Liveblogging WCCCDS 2017: Why Women Matter in Construction Claims and Risk Management

Once again, West Coast Casualty Service is hosting their annual construction defect seminar at the Disneyland Hotel. As I have done in past years, I decided to liveblog some of the topics featured. One of the panels scheduled that I did not want to miss was a topic on the evolving role of women in the construction claims and risk management industry.

Why Women Matter — the Role of Diversity and Inclusion of Women in Construction Industry Risk Management and Claims Management

Panel: Danette Beck, Lee Cunningham, Terri Mestas, Brenda Radmacher, Jena Rissman Atlass, Dave Simons

Starting with an audience poll, Ms. Radmacher brought attention to the fact that while some positive changes have occurred in terms of diversity and inclusion, there is still more work to be done. According to the polling of the approximately 1,200 attendees, 60% of firms have more than 3 women in a leadership role. However less than 10% of decision makers at those firms are women. This is all in spite of the fact that 60% of the audience reported women being more profitable overall for the firm.

What is interesting is that while individual firms may struggle with improving diversity and specifically including more women in leadership roles, the market is demanding it. One example given was when a firm was asked to re-compete on an account with a longtime client, it became clear that the previous male-dominated team wasn’t going to win the contract. Once a woman was put in a key role in the proposed team, the firm won the account.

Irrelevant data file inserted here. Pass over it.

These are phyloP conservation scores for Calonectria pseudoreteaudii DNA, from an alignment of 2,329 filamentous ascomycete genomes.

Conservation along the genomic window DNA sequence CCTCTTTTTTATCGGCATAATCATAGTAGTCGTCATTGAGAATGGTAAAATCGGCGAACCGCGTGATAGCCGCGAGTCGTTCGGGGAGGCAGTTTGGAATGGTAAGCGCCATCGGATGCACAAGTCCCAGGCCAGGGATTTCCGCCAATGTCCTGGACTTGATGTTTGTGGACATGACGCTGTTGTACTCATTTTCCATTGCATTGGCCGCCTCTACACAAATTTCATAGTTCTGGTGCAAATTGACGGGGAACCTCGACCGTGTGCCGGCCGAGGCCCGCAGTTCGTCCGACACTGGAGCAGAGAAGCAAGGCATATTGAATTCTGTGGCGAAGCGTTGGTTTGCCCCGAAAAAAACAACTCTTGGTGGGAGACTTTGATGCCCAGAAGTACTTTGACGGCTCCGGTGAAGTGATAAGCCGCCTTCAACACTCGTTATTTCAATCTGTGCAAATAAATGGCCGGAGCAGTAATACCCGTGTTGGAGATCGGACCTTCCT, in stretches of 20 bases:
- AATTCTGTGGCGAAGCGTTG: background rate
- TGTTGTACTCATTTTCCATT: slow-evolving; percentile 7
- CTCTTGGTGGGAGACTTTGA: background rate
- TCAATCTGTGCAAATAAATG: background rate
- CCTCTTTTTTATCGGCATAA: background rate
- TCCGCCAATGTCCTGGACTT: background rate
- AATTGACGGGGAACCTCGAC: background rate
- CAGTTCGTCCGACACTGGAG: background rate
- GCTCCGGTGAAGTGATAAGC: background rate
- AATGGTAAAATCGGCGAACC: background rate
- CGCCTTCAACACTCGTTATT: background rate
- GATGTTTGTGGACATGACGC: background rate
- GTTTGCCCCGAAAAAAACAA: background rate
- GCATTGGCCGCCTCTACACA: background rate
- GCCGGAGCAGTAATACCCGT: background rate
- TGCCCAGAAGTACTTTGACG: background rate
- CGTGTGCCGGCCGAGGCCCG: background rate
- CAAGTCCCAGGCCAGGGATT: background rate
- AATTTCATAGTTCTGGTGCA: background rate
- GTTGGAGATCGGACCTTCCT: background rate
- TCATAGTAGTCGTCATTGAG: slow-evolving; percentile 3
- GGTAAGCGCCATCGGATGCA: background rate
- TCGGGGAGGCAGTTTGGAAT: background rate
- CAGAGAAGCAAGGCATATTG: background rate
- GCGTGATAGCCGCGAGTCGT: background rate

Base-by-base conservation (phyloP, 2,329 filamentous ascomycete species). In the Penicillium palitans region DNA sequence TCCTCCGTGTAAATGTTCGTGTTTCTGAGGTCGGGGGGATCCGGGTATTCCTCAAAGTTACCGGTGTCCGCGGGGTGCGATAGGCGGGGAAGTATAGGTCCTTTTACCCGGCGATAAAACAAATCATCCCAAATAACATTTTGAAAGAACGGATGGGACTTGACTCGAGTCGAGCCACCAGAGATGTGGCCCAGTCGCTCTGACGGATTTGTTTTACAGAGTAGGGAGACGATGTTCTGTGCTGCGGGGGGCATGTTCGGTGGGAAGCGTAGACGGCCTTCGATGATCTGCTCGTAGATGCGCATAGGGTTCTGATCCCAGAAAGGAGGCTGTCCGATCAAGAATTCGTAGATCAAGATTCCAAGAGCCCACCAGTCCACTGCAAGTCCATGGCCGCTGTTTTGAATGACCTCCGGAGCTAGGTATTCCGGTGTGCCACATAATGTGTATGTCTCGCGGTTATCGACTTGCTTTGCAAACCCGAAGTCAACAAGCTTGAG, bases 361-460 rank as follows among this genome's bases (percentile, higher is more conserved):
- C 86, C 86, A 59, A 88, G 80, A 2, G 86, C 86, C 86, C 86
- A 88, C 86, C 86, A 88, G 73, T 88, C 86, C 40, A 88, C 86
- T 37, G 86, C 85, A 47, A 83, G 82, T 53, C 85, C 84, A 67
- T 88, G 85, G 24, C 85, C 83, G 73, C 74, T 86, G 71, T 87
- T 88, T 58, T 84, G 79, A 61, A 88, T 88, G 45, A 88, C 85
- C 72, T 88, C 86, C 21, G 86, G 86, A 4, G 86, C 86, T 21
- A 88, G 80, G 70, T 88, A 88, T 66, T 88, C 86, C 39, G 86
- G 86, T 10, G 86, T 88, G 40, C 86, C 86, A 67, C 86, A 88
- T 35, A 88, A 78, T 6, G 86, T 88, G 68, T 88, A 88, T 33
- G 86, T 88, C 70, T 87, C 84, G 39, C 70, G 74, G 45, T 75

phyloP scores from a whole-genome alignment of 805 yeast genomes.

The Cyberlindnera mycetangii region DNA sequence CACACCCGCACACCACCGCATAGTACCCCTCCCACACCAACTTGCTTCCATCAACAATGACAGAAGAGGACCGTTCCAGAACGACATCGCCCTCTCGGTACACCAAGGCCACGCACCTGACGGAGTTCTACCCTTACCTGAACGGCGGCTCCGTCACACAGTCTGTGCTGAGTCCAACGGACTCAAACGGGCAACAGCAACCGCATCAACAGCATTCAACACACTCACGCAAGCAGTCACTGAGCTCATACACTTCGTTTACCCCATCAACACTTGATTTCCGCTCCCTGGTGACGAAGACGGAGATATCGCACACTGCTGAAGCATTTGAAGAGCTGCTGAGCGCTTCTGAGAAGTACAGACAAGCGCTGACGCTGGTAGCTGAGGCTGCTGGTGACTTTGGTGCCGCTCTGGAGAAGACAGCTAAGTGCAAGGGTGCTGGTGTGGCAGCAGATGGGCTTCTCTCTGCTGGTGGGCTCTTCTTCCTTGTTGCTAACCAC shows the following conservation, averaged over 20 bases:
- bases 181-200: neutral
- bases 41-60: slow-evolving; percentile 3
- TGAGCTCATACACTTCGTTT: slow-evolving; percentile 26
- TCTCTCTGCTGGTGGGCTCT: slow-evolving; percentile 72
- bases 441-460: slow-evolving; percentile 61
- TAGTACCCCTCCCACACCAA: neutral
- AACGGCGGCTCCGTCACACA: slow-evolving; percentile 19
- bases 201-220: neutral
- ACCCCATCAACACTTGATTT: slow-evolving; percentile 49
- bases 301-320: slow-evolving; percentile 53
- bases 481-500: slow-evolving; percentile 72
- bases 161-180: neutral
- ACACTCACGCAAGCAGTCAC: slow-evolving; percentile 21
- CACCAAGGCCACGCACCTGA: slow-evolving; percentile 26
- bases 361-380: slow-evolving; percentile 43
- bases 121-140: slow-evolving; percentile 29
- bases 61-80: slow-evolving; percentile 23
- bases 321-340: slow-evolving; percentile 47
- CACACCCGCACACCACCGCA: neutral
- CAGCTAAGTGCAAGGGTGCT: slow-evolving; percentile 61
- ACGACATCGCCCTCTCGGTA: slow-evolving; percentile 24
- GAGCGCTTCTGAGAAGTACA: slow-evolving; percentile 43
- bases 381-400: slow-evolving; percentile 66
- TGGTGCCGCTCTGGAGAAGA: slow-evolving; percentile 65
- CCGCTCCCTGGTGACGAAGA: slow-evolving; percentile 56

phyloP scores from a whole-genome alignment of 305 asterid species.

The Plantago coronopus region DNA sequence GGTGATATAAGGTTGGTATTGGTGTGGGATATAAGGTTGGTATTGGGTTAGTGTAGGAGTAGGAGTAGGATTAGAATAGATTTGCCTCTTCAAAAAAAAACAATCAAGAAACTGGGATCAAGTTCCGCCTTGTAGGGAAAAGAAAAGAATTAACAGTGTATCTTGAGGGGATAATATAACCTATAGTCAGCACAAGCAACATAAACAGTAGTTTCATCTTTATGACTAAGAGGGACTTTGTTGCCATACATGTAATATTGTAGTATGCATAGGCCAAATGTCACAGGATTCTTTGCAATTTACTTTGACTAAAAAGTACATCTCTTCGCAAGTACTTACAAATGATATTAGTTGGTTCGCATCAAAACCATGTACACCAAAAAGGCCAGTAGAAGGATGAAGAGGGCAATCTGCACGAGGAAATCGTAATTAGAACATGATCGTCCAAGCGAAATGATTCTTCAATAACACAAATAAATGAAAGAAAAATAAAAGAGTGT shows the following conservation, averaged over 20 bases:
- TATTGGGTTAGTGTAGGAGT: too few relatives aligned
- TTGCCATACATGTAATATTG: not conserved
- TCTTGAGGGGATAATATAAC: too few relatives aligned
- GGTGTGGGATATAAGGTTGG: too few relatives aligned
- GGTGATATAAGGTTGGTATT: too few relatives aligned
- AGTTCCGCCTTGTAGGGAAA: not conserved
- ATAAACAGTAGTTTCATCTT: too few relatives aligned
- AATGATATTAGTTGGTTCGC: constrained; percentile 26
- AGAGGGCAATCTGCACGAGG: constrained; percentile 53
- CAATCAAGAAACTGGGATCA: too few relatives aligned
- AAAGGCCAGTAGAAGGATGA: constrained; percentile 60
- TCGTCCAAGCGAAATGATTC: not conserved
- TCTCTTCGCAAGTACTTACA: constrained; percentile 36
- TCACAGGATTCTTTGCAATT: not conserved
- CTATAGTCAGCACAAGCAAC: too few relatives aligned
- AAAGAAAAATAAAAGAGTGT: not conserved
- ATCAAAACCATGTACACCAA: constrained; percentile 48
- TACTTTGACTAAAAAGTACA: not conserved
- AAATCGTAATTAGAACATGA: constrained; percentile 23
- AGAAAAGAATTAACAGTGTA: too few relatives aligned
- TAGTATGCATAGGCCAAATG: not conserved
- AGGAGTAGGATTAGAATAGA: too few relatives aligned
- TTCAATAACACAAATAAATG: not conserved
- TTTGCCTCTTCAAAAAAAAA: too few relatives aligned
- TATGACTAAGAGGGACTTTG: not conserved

Industry Facts

  • More women in the construction industry
  • Most women tend to be in financial or legal roles, not on site, in the field, where many risks originate
  • As of 2014, 8.9% (872,000) of the 9,813,000 construction workers are women
  • As of 2010, the number of women in construction was back down to the same amount as in 2000, compared to pre-recession
  • Across all industries, women account for 47% of the workforce, so the construction industry lags almost all other industries, including even mining and agriculture

The Impact of Diversity

Repeated studies indicate that gender and ethnic diversity are responsible for substantial increases in company profitability. Especially when women are included in key decision-making roles.

Some examples:

  • When attempting to settle a stalled negotiation over a claim, two women representing opposing parties were able to have a simple and direct conversation that finally got things moving — something repeated email chains failed to accomplish
  • How communications are handled is just as relevant, if not more so, than what is being communicated, so being mindful of that is key for successful and expedient resolutions
  • “Step back, it doesn’t matter who’s right” is often a great point of leverage in a stalled negotiation
  • Gender communication expectations depend greatly on the role one is playing in a dispute
  • “Why are you yelling at me” can also be an effective way to bring conversation back to a more effective and productive level

Moving Forward

The panel left the audience with the following suggestions for continuing to support increasing the role of women in construction claims and risk management:

  • Need to encourage more women to join
  • It’s OK for women to “sing their praises,” celebrating and highlighting their successes
  • Formal and informal networking groups are critical
  • Address the “fear” that some women may have about the industry
  • “Train, train train — be an expert at your craft”

Image courtesy Wikimedia